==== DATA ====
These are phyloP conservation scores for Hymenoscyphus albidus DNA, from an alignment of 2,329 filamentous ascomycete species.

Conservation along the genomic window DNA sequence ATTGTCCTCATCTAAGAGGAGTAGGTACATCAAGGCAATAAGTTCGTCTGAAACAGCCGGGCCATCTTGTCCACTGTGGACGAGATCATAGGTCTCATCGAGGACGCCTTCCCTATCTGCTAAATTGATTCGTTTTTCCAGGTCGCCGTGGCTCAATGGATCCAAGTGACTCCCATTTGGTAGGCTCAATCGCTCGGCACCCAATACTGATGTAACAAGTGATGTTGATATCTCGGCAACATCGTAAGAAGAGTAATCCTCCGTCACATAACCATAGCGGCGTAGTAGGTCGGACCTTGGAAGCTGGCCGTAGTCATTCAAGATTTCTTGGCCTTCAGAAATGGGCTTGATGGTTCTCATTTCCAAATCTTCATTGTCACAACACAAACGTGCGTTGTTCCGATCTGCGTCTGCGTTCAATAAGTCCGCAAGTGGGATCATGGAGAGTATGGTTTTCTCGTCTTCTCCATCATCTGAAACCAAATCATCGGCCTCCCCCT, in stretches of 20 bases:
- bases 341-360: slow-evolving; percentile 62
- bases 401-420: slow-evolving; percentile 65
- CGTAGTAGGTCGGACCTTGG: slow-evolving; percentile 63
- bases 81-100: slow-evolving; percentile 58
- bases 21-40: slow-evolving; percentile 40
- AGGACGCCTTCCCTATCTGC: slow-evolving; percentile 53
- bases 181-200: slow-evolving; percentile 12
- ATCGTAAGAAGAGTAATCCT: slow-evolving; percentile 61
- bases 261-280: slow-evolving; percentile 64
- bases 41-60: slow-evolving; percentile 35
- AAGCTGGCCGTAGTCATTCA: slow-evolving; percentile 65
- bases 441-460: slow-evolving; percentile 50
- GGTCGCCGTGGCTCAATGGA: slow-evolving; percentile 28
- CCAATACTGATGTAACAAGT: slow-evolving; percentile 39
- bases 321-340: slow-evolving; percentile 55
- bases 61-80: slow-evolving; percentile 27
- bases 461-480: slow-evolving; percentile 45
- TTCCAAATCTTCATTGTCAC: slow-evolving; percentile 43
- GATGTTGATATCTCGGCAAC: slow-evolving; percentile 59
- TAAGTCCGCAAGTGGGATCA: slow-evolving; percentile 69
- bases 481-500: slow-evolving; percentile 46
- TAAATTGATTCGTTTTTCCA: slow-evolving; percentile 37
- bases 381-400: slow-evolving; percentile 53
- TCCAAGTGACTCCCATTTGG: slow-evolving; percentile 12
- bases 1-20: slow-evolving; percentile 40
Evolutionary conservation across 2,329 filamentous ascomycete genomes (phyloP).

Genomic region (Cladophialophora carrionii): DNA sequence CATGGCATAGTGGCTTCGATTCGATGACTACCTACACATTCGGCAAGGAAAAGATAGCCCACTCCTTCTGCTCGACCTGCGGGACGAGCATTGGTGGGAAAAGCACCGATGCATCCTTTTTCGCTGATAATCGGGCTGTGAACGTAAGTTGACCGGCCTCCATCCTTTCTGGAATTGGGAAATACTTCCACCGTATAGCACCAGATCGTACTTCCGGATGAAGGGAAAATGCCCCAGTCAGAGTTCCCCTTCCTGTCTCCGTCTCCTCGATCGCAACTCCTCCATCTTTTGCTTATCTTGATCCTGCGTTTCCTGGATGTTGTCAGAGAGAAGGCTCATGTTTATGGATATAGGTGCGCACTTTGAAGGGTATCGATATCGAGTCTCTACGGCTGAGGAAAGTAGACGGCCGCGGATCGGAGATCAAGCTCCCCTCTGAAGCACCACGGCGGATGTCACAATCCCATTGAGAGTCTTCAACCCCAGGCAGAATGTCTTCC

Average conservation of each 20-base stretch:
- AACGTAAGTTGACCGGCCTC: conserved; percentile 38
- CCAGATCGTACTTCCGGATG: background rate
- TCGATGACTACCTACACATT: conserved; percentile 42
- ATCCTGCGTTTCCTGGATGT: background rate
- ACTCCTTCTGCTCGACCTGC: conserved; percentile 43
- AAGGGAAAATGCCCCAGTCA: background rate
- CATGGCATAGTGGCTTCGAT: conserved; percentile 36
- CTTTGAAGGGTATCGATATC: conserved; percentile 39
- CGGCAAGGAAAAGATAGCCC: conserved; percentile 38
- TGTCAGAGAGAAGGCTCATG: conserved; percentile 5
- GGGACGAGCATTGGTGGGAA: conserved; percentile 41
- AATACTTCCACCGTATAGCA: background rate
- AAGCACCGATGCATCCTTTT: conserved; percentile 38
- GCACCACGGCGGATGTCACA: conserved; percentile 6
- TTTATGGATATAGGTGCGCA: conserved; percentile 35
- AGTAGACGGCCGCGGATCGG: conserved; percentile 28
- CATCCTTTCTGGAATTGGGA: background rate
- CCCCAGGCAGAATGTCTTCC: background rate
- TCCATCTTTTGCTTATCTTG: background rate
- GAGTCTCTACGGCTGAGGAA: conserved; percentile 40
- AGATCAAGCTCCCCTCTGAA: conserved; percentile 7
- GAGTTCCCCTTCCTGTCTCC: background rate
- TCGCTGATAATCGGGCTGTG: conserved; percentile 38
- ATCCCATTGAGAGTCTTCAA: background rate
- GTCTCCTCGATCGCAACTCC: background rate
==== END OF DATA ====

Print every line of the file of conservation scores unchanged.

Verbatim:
These are phyloP conservation scores for Hymenoscyphus albidus DNA, from an alignment of 2,329 filamentous ascomycete species.

Conservation along the genomic window DNA sequence ATTGTCCTCATCTAAGAGGAGTAGGTACATCAAGGCAATAAGTTCGTCTGAAACAGCCGGGCCATCTTGTCCACTGTGGACGAGATCATAGGTCTCATCGAGGACGCCTTCCCTATCTGCTAAATTGATTCGTTTTTCCAGGTCGCCGTGGCTCAATGGATCCAAGTGACTCCCATTTGGTAGGCTCAATCGCTCGGCACCCAATACTGATGTAACAAGTGATGTTGATATCTCGGCAACATCGTAAGAAGAGTAATCCTCCGTCACATAACCATAGCGGCGTAGTAGGTCGGACCTTGGAAGCTGGCCGTAGTCATTCAAGATTTCTTGGCCTTCAGAAATGGGCTTGATGGTTCTCATTTCCAAATCTTCATTGTCACAACACAAACGTGCGTTGTTCCGATCTGCGTCTGCGTTCAATAAGTCCGCAAGTGGGATCATGGAGAGTATGGTTTTCTCGTCTTCTCCATCATCTGAAACCAAATCATCGGCCTCCCCCT, in stretches of 20 bases:
- bases 341-360: slow-evolving; percentile 62
- bases 401-420: slow-evolving; percentile 65
- CGTAGTAGGTCGGACCTTGG: slow-evolving; percentile 63
- bases 81-100: slow-evolving; percentile 58
- bases 21-40: slow-evolving; percentile 40
- AGGACGCCTTCCCTATCTGC: slow-evolving; percentile 53
- bases 181-200: slow-evolving; percentile 12
- ATCGTAAGAAGAGTAATCCT: slow-evolving; percentile 61
- bases 261-280: slow-evolving; percentile 64
- bases 41-60: slow-evolving; percentile 35
- AAGCTGGCCGTAGTCATTCA: slow-evolving; percentile 65
- bases 441-460: slow-evolving; percentile 50
- GGTCGCCGTGGCTCAATGGA: slow-evolving; percentile 28
- CCAATACTGATGTAACAAGT: slow-evolving; percentile 39
- bases 321-340: slow-evolving; percentile 55
- bases 61-80: slow-evolving; percentile 27
- bases 461-480: slow-evolving; percentile 45
- TTCCAAATCTTCATTGTCAC: slow-evolving; percentile 43
- GATGTTGATATCTCGGCAAC: slow-evolving; percentile 59
- TAAGTCCGCAAGTGGGATCA: slow-evolving; percentile 69
- bases 481-500: slow-evolving; percentile 46
- TAAATTGATTCGTTTTTCCA: slow-evolving; percentile 37
- bases 381-400: slow-evolving; percentile 53
- TCCAAGTGACTCCCATTTGG: slow-evolving; percentile 12
- bases 1-20: slow-evolving; percentile 40
Evolutionary conservation across 2,329 filamentous ascomycete genomes (phyloP).

Genomic region (Cladophialophora carrionii): DNA sequence CATGGCATAGTGGCTTCGATTCGATGACTACCTACACATTCGGCAAGGAAAAGATAGCCCACTCCTTCTGCTCGACCTGCGGGACGAGCATTGGTGGGAAAAGCACCGATGCATCCTTTTTCGCTGATAATCGGGCTGTGAACGTAAGTTGACCGGCCTCCATCCTTTCTGGAATTGGGAAATACTTCCACCGTATAGCACCAGATCGTACTTCCGGATGAAGGGAAAATGCCCCAGTCAGAGTTCCCCTTCCTGTCTCCGTCTCCTCGATCGCAACTCCTCCATCTTTTGCTTATCTTGATCCTGCGTTTCCTGGATGTTGTCAGAGAGAAGGCTCATGTTTATGGATATAGGTGCGCACTTTGAAGGGTATCGATATCGAGTCTCTACGGCTGAGGAAAGTAGACGGCCGCGGATCGGAGATCAAGCTCCCCTCTGAAGCACCACGGCGGATGTCACAATCCCATTGAGAGTCTTCAACCCCAGGCAGAATGTCTTCC

Average conservation of each 20-base stretch:
- AACGTAAGTTGACCGGCCTC: conserved; percentile 38
- CCAGATCGTACTTCCGGATG: background rate
- TCGATGACTACCTACACATT: conserved; percentile 42
- ATCCTGCGTTTCCTGGATGT: background rate
- ACTCCTTCTGCTCGACCTGC: conserved; percentile 43
- AAGGGAAAATGCCCCAGTCA: background rate
- CATGGCATAGTGGCTTCGAT: conserved; percentile 36
- CTTTGAAGGGTATCGATATC: conserved; percentile 39
- CGGCAAGGAAAAGATAGCCC: conserved; percentile 38
- TGTCAGAGAGAAGGCTCATG: conserved; percentile 5
- GGGACGAGCATTGGTGGGAA: conserved; percentile 41
- AATACTTCCACCGTATAGCA: background rate
- AAGCACCGATGCATCCTTTT: conserved; percentile 38
- GCACCACGGCGGATGTCACA: conserved; percentile 6
- TTTATGGATATAGGTGCGCA: conserved; percentile 35
- AGTAGACGGCCGCGGATCGG: conserved; percentile 28
- CATCCTTTCTGGAATTGGGA: background rate
- CCCCAGGCAGAATGTCTTCC: background rate
- TCCATCTTTTGCTTATCTTG: background rate
- GAGTCTCTACGGCTGAGGAA: conserved; percentile 40
- AGATCAAGCTCCCCTCTGAA: conserved; percentile 7
- GAGTTCCCCTTCCTGTCTCC: background rate
- TCGCTGATAATCGGGCTGTG: conserved; percentile 38
- ATCCCATTGAGAGTCTTCAA: background rate
- GTCTCCTCGATCGCAACTCC: background rate